The therapeutic caveat: Prohibitions on manipulation and persuasion in the EU AI Act

man in therapy

The European Union’s approach to regulating artificial intelligence in the EU AI Act reflects a balance between harnessing AI’s benefits and addressing its associated risks. In the law’s final draft, prohibitions on manipulation and persuasion ‘shall not apply to AI systems intended to be used for approved therapeutic purposes on the basis of specific informed consent’.

This provision appears to carve out an exception for therapeutic uses of AI, recognising that manipulation or persuasion might be beneficial or necessary for achieving therapeutic goals in some cases. This is particularly salient in fields like mental health, where AI might assist in behaviour modification or treatment adherence. With over 10,000 mental health apps currently on the market, protecting against sharing sensitive consumer data or ensuring a quality standard is met would be crucial for services like chatbot psychotherapists, but that is not currently the case.

At the same time, permission for therapeutic manipulation could potentially be exploited if broadly or ambiguously interpreted. Companies may attempt to stretch the definition of “therapeutic purposes” to include uses other than actual therapy or integrate therapeutic claims into their terms of service to justify manipulative practices.

Given that most mental health apps have not been clinically validated, this poses significant risks. It would be helpful to have a clear and clinically informed definition of what constitutes “approved therapeutic purposes” and what types of manipulation are permitted within this exception.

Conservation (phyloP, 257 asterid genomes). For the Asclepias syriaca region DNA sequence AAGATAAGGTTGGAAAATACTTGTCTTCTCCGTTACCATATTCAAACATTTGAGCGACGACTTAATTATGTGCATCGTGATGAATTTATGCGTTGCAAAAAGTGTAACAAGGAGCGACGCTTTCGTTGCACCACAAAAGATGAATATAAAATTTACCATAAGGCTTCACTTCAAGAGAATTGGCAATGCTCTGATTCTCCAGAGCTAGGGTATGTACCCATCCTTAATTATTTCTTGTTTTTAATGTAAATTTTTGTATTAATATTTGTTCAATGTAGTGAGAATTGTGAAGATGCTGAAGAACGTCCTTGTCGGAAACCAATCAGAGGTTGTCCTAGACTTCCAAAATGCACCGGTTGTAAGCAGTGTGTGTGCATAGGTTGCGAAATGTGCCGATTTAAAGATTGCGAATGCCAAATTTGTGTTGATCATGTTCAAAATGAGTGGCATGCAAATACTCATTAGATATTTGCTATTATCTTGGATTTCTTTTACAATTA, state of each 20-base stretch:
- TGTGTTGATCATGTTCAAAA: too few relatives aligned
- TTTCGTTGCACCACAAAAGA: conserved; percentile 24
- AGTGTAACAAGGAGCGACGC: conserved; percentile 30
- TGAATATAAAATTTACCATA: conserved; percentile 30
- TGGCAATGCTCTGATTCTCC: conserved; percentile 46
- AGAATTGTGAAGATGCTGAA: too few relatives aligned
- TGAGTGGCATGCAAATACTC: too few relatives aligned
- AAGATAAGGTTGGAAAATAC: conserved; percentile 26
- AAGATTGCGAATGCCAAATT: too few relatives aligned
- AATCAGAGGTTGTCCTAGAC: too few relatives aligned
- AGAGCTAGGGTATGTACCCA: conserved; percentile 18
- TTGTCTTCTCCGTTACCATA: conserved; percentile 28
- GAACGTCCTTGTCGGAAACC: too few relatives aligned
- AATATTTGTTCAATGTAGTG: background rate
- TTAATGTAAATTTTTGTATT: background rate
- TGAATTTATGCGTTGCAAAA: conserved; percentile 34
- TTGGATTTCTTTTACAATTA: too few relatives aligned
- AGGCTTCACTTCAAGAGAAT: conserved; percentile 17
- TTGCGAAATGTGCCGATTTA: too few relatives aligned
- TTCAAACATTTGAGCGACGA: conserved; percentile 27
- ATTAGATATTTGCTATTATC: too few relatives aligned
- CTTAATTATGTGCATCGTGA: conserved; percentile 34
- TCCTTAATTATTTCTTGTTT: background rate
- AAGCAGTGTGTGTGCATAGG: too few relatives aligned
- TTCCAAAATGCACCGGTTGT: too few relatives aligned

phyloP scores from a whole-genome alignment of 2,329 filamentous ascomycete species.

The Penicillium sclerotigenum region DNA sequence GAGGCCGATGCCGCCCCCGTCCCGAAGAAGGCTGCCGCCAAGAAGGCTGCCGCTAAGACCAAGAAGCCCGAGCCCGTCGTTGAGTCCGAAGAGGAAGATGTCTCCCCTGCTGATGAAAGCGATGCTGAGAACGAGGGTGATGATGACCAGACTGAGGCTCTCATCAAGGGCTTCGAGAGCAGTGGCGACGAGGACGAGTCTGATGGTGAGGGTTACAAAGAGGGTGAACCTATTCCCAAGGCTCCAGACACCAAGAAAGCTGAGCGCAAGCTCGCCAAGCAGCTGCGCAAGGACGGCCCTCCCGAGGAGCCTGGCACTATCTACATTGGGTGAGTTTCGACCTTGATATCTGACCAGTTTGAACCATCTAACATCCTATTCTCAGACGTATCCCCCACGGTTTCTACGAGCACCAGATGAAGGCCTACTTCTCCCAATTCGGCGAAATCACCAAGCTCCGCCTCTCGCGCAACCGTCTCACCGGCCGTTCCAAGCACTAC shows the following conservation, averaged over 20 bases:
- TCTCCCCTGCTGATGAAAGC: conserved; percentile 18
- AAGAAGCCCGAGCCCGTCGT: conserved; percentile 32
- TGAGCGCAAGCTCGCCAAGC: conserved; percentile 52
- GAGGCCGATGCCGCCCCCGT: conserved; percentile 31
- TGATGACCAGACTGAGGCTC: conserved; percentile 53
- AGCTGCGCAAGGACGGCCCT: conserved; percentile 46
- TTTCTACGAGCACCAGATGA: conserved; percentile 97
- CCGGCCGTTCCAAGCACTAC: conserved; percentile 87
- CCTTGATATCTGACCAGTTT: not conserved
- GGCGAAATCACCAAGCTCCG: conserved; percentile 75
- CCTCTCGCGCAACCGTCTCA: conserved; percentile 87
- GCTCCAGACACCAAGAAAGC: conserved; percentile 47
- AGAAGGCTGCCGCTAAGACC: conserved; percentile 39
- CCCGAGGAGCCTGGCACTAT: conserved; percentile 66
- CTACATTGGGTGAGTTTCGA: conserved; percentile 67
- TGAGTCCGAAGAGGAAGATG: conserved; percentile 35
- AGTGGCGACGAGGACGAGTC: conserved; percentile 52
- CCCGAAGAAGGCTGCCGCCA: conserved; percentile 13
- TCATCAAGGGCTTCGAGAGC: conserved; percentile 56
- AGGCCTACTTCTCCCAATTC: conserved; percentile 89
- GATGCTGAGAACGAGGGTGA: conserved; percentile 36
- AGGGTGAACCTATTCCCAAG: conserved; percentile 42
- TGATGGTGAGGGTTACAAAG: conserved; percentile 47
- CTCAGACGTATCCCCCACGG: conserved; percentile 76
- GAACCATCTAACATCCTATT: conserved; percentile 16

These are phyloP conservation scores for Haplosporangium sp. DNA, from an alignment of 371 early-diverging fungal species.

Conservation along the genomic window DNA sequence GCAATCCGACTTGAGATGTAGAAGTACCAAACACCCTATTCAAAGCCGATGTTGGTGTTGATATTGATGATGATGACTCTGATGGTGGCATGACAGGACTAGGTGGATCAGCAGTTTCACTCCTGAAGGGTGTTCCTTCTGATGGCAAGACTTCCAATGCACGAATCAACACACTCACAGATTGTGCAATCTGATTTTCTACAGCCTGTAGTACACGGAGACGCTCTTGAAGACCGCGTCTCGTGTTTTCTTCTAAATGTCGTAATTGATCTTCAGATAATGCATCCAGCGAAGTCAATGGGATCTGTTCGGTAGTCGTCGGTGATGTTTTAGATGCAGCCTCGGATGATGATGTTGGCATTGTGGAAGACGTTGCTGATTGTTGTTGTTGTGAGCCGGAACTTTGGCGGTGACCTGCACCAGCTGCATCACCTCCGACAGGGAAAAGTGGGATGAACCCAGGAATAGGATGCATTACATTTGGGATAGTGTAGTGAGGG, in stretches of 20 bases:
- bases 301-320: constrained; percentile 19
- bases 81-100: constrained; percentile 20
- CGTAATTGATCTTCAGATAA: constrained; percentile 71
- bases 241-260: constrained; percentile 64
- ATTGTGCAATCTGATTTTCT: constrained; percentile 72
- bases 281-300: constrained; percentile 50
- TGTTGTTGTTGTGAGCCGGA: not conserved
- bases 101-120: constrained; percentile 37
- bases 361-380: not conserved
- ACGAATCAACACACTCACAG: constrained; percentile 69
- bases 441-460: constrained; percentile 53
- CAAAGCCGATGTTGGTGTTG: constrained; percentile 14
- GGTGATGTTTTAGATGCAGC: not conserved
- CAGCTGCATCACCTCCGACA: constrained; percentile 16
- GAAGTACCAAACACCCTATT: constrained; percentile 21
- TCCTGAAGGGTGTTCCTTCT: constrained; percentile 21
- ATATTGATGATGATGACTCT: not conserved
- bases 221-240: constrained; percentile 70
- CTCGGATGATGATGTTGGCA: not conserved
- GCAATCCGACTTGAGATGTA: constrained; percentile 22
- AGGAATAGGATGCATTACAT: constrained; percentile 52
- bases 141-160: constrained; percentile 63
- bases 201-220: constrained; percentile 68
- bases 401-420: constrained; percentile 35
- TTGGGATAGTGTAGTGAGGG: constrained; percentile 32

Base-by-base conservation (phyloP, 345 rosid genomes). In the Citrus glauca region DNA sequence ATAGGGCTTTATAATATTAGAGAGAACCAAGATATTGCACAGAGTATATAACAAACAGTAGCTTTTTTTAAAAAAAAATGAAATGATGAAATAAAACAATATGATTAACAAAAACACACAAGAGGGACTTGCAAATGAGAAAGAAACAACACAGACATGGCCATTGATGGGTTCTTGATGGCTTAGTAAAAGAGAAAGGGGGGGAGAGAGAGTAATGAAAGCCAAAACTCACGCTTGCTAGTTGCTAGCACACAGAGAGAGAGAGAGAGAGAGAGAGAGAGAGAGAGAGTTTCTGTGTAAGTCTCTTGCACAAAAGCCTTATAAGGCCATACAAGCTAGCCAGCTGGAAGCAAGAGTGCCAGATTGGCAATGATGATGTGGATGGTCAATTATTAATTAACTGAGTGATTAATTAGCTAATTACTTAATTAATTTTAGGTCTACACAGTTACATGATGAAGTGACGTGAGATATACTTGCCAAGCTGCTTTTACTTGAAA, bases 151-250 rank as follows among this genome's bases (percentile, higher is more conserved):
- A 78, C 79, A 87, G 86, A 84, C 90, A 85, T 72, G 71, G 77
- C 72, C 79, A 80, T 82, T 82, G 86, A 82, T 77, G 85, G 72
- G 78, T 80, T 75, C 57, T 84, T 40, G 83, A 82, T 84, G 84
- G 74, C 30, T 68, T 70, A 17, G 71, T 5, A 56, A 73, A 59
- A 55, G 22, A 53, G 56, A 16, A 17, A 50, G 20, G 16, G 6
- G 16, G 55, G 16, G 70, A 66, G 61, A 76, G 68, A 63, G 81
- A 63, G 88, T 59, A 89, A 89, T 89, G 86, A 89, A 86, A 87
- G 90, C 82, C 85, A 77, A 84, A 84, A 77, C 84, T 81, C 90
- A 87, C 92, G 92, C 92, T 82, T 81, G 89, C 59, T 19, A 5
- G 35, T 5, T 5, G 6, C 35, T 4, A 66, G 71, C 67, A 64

The EU’s Medical Device Regulations 2017 regulates therapeutic digital services for health purposes. We believe that it is essential that systems with the ability to manipulate or persuade their end users are quality-assured and held to high standards of effectiveness for the user’s health benefits. But without a clear definition of ‘therapeutic purposes’, European citizens are at risk of AI providers using this exception to undermine citizen’s personal sovereignty.

Potential harms from improperly used therapeutic exemptions

The term “therapeutic purposes” could serve as a convenient veil for ulterior motives. A therapeutic narrative can be employed to exert influence, which could be ideological or political. Any AI language model performing a therapeutic role will further be able to manipulate and persuade users in ways that maximise commercial objectives, whether through engagement or by affecting preferences towards certain products, organisations or services.

For instance, the plethora of ‘brain-training’ apps and programs often primarily serve the commercial imperative to maximise engagement while promising to fine-tune the mind. These platforms keep users returning, an engagement loop which can skirt close to addiction.

In addition to the points raised, the commercial allure surrounding apps and programs like ‘brain-training’ is significantly driven by the industry they foster. The sector witnessed a compound annual growth rate of 20 to 25%, escalating from a market value of $1.3 billion in 2013 to an anticipated excess of $6 billion by 2020​​. This lucrative trajectory underscores a commercial impetus to maximise user engagement, potentially at the expense of authentic therapeutic value. The commercial entities behind these apps project the promise of cognitive enhancement, although the scientific consensus regarding their effectiveness remains equivocal at best.

Given the therapeutic intentions of a number of current and future entrants into the AI market, it is key that European citizens are protected from the impact of these platforms. After all, human therapists are held to extremely high ethical and clinical standards, given their access to individuals at their most vulnerable. We should expect no less for artificial intelligence systems.

A clear definition and scope for “therapeutic purposes”